Regaining a place from which to speak and be heard: In search of a response to the “violence of voicelessness”
This paper is concerned with linguistic vulnerability to man-made trauma, displacement, and exclusion, as well as with strategies of resilience that valorise socially-depreciated resources within the linguistic repertoire. It focuses on an interview carried out within a transdisciplinary project which – from a medical, a psycho-therapeutical and a linguistic perspective – addressed interrelations between multilingualism, trauma and resilience. A close reading of the biographical narrative raises three main points. First, how a life in permanent precarity and suspense is lived as “violence of voicelessness” (Anthonissen) – as the loss of any acknowledged position from which one can relate oneself to the world by social action and interaction. Second, how the pressure of exclusion contributes to re-invoking earlier traumatic or stressful experiences. Finally, how (sometimes unexpected) linguistic resources can strengthen resilience. Such resources include an awareness of the potential that lies in what I would call a “heteroglossia of survival”, in the possibility of mobilizing means of expression associated with the semiotic dimension of language (Kristeva), and in the struggle for recognition through which it becomes possible to re- position oneself, to regain a place from which to speak.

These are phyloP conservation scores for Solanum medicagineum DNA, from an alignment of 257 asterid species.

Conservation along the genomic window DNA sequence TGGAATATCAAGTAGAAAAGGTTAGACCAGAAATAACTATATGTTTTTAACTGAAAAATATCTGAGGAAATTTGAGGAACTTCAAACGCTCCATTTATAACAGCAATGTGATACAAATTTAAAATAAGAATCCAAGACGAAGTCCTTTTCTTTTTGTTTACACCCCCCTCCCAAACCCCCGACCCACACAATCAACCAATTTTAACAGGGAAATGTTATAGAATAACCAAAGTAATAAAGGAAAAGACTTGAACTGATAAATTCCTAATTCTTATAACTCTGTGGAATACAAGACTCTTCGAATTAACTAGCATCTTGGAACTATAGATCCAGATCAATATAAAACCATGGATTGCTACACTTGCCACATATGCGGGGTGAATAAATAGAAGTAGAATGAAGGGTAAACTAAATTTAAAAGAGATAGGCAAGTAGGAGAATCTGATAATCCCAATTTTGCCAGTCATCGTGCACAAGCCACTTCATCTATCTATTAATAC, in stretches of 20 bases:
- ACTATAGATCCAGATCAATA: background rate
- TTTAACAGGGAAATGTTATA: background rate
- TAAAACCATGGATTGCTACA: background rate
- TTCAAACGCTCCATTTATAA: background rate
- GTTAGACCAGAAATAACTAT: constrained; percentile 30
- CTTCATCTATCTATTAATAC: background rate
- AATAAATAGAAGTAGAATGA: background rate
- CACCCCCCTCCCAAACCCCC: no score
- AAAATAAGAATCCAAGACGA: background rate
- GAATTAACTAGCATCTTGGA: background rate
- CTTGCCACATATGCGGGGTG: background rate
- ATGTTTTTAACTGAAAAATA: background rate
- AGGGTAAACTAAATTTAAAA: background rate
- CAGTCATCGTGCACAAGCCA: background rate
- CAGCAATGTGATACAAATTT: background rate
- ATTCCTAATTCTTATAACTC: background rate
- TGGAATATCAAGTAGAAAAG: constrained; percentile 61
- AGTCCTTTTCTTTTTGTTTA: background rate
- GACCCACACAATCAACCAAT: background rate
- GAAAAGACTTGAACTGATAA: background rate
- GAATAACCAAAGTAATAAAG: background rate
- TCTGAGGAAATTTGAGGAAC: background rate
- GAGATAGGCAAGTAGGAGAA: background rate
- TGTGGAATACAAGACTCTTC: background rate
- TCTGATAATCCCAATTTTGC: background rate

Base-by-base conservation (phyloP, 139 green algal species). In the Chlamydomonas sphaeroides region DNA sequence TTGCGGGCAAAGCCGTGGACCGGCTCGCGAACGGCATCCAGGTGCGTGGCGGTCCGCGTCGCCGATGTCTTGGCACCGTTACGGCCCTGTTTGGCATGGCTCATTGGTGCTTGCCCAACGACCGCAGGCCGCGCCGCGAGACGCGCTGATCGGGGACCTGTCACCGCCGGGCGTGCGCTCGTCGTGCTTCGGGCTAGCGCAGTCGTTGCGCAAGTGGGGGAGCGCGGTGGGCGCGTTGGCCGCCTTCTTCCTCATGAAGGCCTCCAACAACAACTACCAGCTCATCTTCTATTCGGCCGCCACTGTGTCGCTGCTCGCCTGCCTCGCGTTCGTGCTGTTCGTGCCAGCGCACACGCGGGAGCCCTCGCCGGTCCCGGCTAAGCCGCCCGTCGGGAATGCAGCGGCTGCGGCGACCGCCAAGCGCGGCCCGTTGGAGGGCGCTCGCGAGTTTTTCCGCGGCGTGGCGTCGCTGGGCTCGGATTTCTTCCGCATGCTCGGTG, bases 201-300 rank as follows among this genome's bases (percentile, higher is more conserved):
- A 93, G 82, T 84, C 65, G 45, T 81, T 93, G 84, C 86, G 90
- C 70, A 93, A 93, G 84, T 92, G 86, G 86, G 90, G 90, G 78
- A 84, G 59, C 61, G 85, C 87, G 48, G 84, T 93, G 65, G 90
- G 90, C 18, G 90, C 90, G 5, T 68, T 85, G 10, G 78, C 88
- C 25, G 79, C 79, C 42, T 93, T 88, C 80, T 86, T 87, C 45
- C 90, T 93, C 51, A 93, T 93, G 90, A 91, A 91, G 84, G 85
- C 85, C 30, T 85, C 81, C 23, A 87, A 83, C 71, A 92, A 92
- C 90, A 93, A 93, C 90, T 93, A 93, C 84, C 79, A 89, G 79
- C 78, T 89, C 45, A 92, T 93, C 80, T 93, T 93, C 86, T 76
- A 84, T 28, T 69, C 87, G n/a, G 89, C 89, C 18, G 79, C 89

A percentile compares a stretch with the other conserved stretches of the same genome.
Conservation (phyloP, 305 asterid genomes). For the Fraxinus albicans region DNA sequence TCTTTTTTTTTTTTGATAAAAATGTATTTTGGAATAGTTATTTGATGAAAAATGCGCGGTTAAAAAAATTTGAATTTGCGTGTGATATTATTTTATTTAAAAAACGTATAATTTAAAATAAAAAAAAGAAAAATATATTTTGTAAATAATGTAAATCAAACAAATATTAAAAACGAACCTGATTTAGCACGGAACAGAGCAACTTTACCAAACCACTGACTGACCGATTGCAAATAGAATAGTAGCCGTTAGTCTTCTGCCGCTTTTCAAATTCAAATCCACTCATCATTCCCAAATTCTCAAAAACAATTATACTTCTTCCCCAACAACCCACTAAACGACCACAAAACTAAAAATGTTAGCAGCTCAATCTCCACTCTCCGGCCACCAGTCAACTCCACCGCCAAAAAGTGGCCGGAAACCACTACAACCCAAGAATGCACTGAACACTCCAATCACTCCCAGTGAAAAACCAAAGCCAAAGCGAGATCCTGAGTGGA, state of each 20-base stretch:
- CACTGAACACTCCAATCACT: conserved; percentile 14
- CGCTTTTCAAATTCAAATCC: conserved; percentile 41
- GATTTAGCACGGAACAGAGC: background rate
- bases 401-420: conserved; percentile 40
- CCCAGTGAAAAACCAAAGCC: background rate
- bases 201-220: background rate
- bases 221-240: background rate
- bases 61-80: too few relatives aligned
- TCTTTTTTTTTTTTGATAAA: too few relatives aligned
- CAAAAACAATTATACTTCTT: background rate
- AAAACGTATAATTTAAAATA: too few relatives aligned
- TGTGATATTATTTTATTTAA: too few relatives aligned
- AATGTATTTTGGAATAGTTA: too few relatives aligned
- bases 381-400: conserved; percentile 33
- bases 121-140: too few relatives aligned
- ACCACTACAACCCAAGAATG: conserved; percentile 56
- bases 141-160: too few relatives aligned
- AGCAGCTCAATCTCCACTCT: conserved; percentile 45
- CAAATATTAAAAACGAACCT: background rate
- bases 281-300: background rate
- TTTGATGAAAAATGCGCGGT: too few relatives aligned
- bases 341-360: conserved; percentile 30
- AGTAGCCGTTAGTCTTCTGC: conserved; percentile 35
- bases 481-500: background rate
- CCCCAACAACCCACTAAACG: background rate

Keywords: trauma, resilience, voice, displacement, precarity, heteroglossia, linguistic repertoire, lived experience of language